Patti Coyle, chairwoman of the Bare Cove Park Committee, stood up and grabbed the large square sign behind her, and placed it in front of Hingham selectmen.
‘‘Pick Up Your Dog’s Waste,’’ it read. ‘‘Take It With You.’’
In mid-August, the committee was brought into the selectmen’s meeting to discuss goals for the coming year. But with Coyle’s sign at that first meeting, the discussion quickly turned toward the park’s problems — specifically with dogs — leading to new regulations last week.
‘‘We have to do something about it,’’ Coyle said in mid-August. ‘‘There are a number of folks who don’t obey our rules, and they don’t control their dogs and don’t pick up after them, so we’re reaching out.’’
According to Coyle, dog walkers have been problematic within the grassy knolls of the park’s borders, and unleashed dogs have been found wandering the South Shore Conservatory. Some dogs don’t even have collars with the proper tags on them.
‘‘We have to do a bit more work,’’ Coyle said.
The numbers support the verbal accounts.
From March 2007 to March 2011, police received 23 reports of dogs being out of control in the park, Coyle told selectmen. That included five dog-on-dog attacks, two dog-bites-human reports, and one dog attack on a wildlife creature that eventually resulted in the animal’s death.
According to Coyle, a man was knocked over by a black lab in Bare Cove Park, breaking six ribs; another was bitten twice.
To mitigate the problem, Hingham’s animal control officer has begun spending more time in the park, a cost that the committee said would be paid by the Friends of the Bare Cove Park in the future. Currently, the group pays part of the officer’s overtime on weekends.
The presence of the officer has helped already, Coyle said. Some people will see the officer’s car at the gate and turn right around and leave. Still, the committee wanted more safeguards to manage the hundreds of dogs that visit the park daily.
‘‘We don’t want dogs to get in trouble; we want people to be fined,’’ Coyle said at the initial meeting.
Signs at the gates urging residents to pick up after their animals might help. The committee also suggested requirements that dogs be leashed in certain areas.
‘‘In the future, we might be asking for stiffer fines,’’ Coyle said.
Yet despite the pamphlets available at kiosk stations around the commons, and the rules listed on the park website, ‘‘people are taking advantage of our good nature,’’ Coyle said.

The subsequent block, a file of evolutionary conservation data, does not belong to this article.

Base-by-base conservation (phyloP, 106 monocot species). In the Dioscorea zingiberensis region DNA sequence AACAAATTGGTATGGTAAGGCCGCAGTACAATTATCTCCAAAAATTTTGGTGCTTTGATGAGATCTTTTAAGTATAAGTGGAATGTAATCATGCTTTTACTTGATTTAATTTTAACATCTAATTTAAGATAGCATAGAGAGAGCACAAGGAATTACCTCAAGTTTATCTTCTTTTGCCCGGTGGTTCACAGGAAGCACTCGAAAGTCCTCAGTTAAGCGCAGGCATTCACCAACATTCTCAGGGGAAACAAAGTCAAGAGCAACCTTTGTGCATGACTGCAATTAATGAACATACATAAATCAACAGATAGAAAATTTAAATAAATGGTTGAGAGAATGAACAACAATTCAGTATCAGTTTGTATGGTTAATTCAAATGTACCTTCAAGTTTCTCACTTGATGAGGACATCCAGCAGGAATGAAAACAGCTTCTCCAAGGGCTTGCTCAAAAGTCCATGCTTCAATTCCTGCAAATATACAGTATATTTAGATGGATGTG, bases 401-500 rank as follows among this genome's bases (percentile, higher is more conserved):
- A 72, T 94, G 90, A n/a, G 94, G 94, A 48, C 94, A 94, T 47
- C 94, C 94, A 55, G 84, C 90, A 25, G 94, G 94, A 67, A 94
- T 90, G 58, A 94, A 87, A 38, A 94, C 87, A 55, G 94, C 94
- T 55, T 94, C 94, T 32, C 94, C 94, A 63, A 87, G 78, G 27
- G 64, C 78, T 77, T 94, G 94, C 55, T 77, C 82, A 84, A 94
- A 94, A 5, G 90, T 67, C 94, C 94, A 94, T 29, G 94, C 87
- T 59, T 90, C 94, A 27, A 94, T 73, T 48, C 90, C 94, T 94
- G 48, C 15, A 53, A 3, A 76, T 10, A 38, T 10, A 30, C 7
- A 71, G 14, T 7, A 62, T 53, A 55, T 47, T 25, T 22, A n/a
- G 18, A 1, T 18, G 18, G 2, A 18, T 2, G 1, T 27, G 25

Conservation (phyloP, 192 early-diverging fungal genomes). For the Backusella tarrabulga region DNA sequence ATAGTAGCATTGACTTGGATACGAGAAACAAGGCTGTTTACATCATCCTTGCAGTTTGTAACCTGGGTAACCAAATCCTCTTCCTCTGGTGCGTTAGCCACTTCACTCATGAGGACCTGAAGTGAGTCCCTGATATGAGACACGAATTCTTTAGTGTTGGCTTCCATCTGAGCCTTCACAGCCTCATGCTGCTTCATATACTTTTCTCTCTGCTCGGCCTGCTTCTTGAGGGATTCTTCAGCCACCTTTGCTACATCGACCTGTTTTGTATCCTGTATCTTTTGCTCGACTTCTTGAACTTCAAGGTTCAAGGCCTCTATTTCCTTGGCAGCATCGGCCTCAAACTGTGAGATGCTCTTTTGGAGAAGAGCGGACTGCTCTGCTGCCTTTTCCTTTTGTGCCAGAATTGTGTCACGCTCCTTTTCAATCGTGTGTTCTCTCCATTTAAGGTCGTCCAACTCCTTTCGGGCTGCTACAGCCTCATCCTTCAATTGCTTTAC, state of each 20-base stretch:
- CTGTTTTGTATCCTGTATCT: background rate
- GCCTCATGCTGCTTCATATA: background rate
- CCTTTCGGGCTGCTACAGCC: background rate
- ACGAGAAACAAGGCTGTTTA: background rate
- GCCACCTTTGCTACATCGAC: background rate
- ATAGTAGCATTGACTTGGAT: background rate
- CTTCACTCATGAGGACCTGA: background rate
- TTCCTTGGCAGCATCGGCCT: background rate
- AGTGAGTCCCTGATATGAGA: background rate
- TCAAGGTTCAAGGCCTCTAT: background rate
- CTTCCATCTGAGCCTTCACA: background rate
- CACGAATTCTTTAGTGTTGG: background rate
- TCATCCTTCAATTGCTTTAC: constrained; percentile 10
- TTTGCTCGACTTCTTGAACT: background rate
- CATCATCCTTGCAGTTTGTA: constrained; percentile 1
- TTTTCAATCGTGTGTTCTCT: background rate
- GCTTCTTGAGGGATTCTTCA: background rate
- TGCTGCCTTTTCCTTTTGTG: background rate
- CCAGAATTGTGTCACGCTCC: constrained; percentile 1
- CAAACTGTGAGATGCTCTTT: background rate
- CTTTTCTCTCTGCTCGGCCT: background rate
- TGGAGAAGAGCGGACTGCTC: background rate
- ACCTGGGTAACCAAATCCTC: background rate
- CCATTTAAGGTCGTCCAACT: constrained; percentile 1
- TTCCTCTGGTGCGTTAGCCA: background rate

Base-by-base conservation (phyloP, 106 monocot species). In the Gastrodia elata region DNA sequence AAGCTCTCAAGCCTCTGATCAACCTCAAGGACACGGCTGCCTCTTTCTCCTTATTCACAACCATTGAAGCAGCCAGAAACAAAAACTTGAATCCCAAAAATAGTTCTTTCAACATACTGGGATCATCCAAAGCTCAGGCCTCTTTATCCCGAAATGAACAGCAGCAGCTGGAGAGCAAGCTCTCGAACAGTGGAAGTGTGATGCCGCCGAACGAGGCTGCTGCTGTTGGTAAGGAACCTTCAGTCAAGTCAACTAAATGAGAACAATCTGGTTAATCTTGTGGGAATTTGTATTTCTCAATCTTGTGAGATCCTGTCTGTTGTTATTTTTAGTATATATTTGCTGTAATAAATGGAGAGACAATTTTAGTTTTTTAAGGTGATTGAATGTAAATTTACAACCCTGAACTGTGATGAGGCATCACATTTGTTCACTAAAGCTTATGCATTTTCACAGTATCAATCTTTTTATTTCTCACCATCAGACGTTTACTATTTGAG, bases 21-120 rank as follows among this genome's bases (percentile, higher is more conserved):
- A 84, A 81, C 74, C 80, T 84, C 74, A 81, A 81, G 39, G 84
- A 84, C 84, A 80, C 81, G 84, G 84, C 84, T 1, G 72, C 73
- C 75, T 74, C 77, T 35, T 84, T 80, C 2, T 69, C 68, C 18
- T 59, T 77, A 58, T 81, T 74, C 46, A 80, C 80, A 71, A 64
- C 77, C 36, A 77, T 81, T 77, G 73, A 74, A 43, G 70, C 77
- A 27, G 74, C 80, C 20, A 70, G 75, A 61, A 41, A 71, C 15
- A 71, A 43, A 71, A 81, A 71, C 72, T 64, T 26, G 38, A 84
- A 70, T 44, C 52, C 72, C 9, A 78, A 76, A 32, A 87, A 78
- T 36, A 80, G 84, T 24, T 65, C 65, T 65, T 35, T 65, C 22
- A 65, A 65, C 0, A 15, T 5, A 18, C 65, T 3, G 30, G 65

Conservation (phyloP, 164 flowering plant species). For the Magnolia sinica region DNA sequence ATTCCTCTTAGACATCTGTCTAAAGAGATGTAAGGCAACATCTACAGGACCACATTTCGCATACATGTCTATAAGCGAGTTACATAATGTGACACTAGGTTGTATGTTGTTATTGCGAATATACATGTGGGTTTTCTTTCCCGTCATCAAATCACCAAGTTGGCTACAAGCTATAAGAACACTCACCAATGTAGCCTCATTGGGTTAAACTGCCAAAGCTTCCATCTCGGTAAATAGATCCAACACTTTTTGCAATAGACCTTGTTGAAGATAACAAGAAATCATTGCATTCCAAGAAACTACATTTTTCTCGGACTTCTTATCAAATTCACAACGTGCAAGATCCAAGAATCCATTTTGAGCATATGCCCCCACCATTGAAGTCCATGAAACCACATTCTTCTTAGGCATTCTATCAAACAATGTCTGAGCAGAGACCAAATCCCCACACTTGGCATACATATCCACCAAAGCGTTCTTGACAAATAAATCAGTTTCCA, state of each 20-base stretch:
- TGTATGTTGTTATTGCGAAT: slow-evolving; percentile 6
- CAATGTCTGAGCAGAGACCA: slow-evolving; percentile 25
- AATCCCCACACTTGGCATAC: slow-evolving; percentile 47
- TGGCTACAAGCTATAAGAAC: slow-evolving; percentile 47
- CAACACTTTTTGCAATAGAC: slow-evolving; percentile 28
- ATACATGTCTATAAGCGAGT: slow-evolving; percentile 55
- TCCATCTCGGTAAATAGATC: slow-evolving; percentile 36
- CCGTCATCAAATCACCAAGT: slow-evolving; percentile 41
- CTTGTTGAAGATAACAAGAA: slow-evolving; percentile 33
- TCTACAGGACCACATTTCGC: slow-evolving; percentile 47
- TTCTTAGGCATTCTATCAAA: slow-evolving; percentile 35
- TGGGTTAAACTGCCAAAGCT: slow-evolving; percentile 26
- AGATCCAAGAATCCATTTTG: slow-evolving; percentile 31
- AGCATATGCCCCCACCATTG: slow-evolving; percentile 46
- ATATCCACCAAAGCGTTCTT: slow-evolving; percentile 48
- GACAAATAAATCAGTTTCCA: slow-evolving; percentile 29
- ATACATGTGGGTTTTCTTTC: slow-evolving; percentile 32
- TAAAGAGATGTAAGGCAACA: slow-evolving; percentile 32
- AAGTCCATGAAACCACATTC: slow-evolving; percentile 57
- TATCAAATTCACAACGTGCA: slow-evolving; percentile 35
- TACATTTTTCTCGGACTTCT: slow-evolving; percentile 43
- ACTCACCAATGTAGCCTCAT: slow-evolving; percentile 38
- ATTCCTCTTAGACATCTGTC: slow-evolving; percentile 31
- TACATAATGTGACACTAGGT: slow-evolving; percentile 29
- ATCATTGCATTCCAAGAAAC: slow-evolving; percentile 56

At their meeting last week, selectmen approved regulations that dogs be leashed until reaching the double yellow line at the two park gates. Dogs can continue to roam unleashed within the park. Additionally, signs will encourage owners to pick up after their dogs, and metal detectors will be prohibited to discourage people from digging in the park.
If dog issues do not improve, selectmen ‘‘might even prohibit dogs entirely,’’ from the park, Selectmen chairman John Riley said.
According to John Hersey, a Hingham resident, it’s excessive to have so many rules, when the majority of dogs in the park are under control.
‘‘If he’s under control, the dog should have a free pass,’’ Hersey said.
‘‘I believe if there is an issue of any dog, the animal officer should have the inspection of any dog and owner. ... If a dog is well behaved, then what’s the problem?’’
Hersey mainly objected to the requirements that dogs be leashed from the car to the park gates, and submitted an amendment to the article, asking that dogs with a voice-activated collar not fall under these restrictions. He also asked that service dogs be given a free pass from leash requirements.
Selectmen took the amendments under advisement and will vote on them at their next meeting.
Although some were sensitive to the plight of the animals, other dog owners applauded the provisions.
‘‘I reminded a woman that she had two labs and she entered the park with no leashes or trash bags. I told her she might be asked to leave if she didn’t comply with the rules,’’ said Liz Comrack, who lives on Main Street. ‘‘Those of us who use the park on a daily basis are pretty prudent about reminding people to do the right thing, and you probably have 500 to 600 dogs going through that park daily.’’
Although Comrack said the clean-up and leash requirements were for the best, completely ridding the park of all dogs was not the right option, either.
‘‘We appreciate being able to walk our dogs there,’’ she said. ‘‘For the three percent that aren’t being good, there are 97 percent that are doing the right thing.’’
Jessica Bartlett can be reached at email@example.com.